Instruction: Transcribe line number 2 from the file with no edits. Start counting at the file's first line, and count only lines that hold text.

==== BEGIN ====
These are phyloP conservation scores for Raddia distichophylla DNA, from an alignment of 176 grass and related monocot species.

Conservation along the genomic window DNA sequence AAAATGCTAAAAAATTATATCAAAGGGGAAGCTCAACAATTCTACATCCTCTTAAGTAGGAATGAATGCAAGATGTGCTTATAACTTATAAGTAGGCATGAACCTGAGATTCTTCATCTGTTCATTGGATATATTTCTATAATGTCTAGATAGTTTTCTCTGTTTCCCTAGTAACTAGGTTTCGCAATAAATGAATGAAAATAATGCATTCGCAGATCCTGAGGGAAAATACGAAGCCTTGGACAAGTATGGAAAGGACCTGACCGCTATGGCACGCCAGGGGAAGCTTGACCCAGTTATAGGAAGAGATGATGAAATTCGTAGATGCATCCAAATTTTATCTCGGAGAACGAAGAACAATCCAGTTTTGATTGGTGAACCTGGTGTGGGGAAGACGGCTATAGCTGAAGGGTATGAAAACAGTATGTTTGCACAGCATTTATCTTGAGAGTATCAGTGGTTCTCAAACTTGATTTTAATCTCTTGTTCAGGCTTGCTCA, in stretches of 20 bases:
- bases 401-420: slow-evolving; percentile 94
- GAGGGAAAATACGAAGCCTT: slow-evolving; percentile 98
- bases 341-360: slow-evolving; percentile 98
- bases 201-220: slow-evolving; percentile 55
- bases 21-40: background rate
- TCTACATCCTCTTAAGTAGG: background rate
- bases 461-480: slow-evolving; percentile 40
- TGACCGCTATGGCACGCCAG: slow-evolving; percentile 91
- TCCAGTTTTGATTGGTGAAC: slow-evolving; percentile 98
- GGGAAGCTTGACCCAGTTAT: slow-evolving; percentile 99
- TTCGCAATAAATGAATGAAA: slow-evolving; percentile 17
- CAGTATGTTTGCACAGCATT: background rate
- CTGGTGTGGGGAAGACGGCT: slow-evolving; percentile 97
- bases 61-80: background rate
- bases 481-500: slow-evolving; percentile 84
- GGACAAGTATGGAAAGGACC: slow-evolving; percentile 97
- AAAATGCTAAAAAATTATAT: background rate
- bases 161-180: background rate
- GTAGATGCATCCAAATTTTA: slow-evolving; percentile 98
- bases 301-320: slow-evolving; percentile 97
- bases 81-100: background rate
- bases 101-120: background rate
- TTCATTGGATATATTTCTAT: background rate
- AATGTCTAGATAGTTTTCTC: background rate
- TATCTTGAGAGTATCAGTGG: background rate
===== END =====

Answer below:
Conservation along the genomic window DNA sequence AAAATGCTAAAAAATTATATCAAAGGGGAAGCTCAACAATTCTACATCCTCTTAAGTAGGAATGAATGCAAGATGTGCTTATAACTTATAAGTAGGCATGAACCTGAGATTCTTCATCTGTTCATTGGATATATTTCTATAATGTCTAGATAGTTTTCTCTGTTTCCCTAGTAACTAGGTTTCGCAATAAATGAATGAAAATAATGCATTCGCAGATCCTGAGGGAAAATACGAAGCCTTGGACAAGTATGGAAAGGACCTGACCGCTATGGCACGCCAGGGGAAGCTTGACCCAGTTATAGGAAGAGATGATGAAATTCGTAGATGCATCCAAATTTTATCTCGGAGAACGAAGAACAATCCAGTTTTGATTGGTGAACCTGGTGTGGGGAAGACGGCTATAGCTGAAGGGTATGAAAACAGTATGTTTGCACAGCATTTATCTTGAGAGTATCAGTGGTTCTCAAACTTGATTTTAATCTCTTGTTCAGGCTTGCTCA, in stretches of 20 bases: